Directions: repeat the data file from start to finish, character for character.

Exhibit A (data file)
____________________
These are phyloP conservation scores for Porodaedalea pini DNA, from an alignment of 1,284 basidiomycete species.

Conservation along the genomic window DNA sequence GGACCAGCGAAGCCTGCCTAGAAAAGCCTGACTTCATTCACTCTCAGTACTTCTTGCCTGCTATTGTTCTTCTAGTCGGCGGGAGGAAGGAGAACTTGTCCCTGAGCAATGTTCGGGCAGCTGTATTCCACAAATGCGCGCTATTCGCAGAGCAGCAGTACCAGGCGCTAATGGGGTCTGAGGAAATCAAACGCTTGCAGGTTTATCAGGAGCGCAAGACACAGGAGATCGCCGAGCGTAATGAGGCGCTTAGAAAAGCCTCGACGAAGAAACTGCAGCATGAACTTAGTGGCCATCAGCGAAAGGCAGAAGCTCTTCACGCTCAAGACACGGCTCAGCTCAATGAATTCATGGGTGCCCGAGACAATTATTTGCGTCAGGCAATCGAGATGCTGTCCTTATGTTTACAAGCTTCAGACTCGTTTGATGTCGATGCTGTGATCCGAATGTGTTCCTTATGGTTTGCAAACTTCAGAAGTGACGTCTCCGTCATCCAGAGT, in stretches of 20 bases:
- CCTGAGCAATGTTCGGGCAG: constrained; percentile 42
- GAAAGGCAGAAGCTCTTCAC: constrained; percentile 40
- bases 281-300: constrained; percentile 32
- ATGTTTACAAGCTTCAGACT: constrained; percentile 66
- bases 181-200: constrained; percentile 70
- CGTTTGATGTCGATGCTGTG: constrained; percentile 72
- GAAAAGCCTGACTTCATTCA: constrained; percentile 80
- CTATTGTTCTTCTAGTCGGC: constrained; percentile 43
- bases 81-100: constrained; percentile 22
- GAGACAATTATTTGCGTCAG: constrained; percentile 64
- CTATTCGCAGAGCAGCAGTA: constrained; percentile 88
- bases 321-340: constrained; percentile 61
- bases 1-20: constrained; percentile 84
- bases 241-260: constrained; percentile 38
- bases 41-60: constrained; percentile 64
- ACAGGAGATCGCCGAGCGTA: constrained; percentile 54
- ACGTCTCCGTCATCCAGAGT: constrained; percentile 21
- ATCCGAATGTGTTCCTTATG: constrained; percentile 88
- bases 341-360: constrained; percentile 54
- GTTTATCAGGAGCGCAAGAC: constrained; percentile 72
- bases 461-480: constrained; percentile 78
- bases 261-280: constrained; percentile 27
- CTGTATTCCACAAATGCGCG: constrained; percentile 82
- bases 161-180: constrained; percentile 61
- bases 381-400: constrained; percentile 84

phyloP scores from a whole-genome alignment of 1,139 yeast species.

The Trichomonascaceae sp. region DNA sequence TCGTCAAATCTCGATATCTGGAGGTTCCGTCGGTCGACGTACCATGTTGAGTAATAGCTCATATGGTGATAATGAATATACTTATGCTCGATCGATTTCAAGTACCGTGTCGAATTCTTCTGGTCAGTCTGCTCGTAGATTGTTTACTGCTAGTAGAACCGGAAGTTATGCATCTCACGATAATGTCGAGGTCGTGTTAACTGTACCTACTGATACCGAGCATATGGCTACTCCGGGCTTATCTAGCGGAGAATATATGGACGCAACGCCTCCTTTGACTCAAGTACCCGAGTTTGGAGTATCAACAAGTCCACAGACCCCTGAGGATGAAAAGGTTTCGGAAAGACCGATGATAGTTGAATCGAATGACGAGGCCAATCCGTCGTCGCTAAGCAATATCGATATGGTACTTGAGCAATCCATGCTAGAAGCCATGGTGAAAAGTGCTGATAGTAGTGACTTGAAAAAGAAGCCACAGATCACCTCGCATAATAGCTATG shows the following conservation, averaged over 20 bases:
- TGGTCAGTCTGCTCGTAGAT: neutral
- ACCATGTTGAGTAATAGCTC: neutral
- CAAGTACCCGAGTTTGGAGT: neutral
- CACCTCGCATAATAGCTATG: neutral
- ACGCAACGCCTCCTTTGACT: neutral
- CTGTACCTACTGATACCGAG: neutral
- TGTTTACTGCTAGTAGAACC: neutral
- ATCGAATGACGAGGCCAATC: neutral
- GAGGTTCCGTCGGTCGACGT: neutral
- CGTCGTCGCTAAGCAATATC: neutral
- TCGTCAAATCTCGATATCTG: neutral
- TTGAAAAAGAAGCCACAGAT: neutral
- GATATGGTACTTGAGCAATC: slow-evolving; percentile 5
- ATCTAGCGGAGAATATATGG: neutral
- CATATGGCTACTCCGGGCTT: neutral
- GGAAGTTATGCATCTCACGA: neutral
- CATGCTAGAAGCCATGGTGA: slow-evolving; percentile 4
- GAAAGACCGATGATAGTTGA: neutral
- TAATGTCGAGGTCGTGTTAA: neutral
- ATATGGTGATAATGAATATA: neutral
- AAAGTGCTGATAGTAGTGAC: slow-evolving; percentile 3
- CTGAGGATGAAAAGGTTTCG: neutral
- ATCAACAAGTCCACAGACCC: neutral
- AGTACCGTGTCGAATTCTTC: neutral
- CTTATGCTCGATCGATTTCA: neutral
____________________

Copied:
These are phyloP conservation scores for Porodaedalea pini DNA, from an alignment of 1,284 basidiomycete species.

Conservation along the genomic window DNA sequence GGACCAGCGAAGCCTGCCTAGAAAAGCCTGACTTCATTCACTCTCAGTACTTCTTGCCTGCTATTGTTCTTCTAGTCGGCGGGAGGAAGGAGAACTTGTCCCTGAGCAATGTTCGGGCAGCTGTATTCCACAAATGCGCGCTATTCGCAGAGCAGCAGTACCAGGCGCTAATGGGGTCTGAGGAAATCAAACGCTTGCAGGTTTATCAGGAGCGCAAGACACAGGAGATCGCCGAGCGTAATGAGGCGCTTAGAAAAGCCTCGACGAAGAAACTGCAGCATGAACTTAGTGGCCATCAGCGAAAGGCAGAAGCTCTTCACGCTCAAGACACGGCTCAGCTCAATGAATTCATGGGTGCCCGAGACAATTATTTGCGTCAGGCAATCGAGATGCTGTCCTTATGTTTACAAGCTTCAGACTCGTTTGATGTCGATGCTGTGATCCGAATGTGTTCCTTATGGTTTGCAAACTTCAGAAGTGACGTCTCCGTCATCCAGAGT, in stretches of 20 bases:
- CCTGAGCAATGTTCGGGCAG: constrained; percentile 42
- GAAAGGCAGAAGCTCTTCAC: constrained; percentile 40
- bases 281-300: constrained; percentile 32
- ATGTTTACAAGCTTCAGACT: constrained; percentile 66
- bases 181-200: constrained; percentile 70
- CGTTTGATGTCGATGCTGTG: constrained; percentile 72
- GAAAAGCCTGACTTCATTCA: constrained; percentile 80
- CTATTGTTCTTCTAGTCGGC: constrained; percentile 43
- bases 81-100: constrained; percentile 22
- GAGACAATTATTTGCGTCAG: constrained; percentile 64
- CTATTCGCAGAGCAGCAGTA: constrained; percentile 88
- bases 321-340: constrained; percentile 61
- bases 1-20: constrained; percentile 84
- bases 241-260: constrained; percentile 38
- bases 41-60: constrained; percentile 64
- ACAGGAGATCGCCGAGCGTA: constrained; percentile 54
- ACGTCTCCGTCATCCAGAGT: constrained; percentile 21
- ATCCGAATGTGTTCCTTATG: constrained; percentile 88
- bases 341-360: constrained; percentile 54
- GTTTATCAGGAGCGCAAGAC: constrained; percentile 72
- bases 461-480: constrained; percentile 78
- bases 261-280: constrained; percentile 27
- CTGTATTCCACAAATGCGCG: constrained; percentile 82
- bases 161-180: constrained; percentile 61
- bases 381-400: constrained; percentile 84

phyloP scores from a whole-genome alignment of 1,139 yeast species.

The Trichomonascaceae sp. region DNA sequence TCGTCAAATCTCGATATCTGGAGGTTCCGTCGGTCGACGTACCATGTTGAGTAATAGCTCATATGGTGATAATGAATATACTTATGCTCGATCGATTTCAAGTACCGTGTCGAATTCTTCTGGTCAGTCTGCTCGTAGATTGTTTACTGCTAGTAGAACCGGAAGTTATGCATCTCACGATAATGTCGAGGTCGTGTTAACTGTACCTACTGATACCGAGCATATGGCTACTCCGGGCTTATCTAGCGGAGAATATATGGACGCAACGCCTCCTTTGACTCAAGTACCCGAGTTTGGAGTATCAACAAGTCCACAGACCCCTGAGGATGAAAAGGTTTCGGAAAGACCGATGATAGTTGAATCGAATGACGAGGCCAATCCGTCGTCGCTAAGCAATATCGATATGGTACTTGAGCAATCCATGCTAGAAGCCATGGTGAAAAGTGCTGATAGTAGTGACTTGAAAAAGAAGCCACAGATCACCTCGCATAATAGCTATG shows the following conservation, averaged over 20 bases:
- TGGTCAGTCTGCTCGTAGAT: neutral
- ACCATGTTGAGTAATAGCTC: neutral
- CAAGTACCCGAGTTTGGAGT: neutral
- CACCTCGCATAATAGCTATG: neutral
- ACGCAACGCCTCCTTTGACT: neutral
- CTGTACCTACTGATACCGAG: neutral
- TGTTTACTGCTAGTAGAACC: neutral
- ATCGAATGACGAGGCCAATC: neutral
- GAGGTTCCGTCGGTCGACGT: neutral
- CGTCGTCGCTAAGCAATATC: neutral
- TCGTCAAATCTCGATATCTG: neutral
- TTGAAAAAGAAGCCACAGAT: neutral
- GATATGGTACTTGAGCAATC: slow-evolving; percentile 5
- ATCTAGCGGAGAATATATGG: neutral
- CATATGGCTACTCCGGGCTT: neutral
- GGAAGTTATGCATCTCACGA: neutral
- CATGCTAGAAGCCATGGTGA: slow-evolving; percentile 4
- GAAAGACCGATGATAGTTGA: neutral
- TAATGTCGAGGTCGTGTTAA: neutral
- ATATGGTGATAATGAATATA: neutral
- AAAGTGCTGATAGTAGTGAC: slow-evolving; percentile 3
- CTGAGGATGAAAAGGTTTCG: neutral
- ATCAACAAGTCCACAGACCC: neutral
- AGTACCGTGTCGAATTCTTC: neutral
- CTTATGCTCGATCGATTTCA: neutral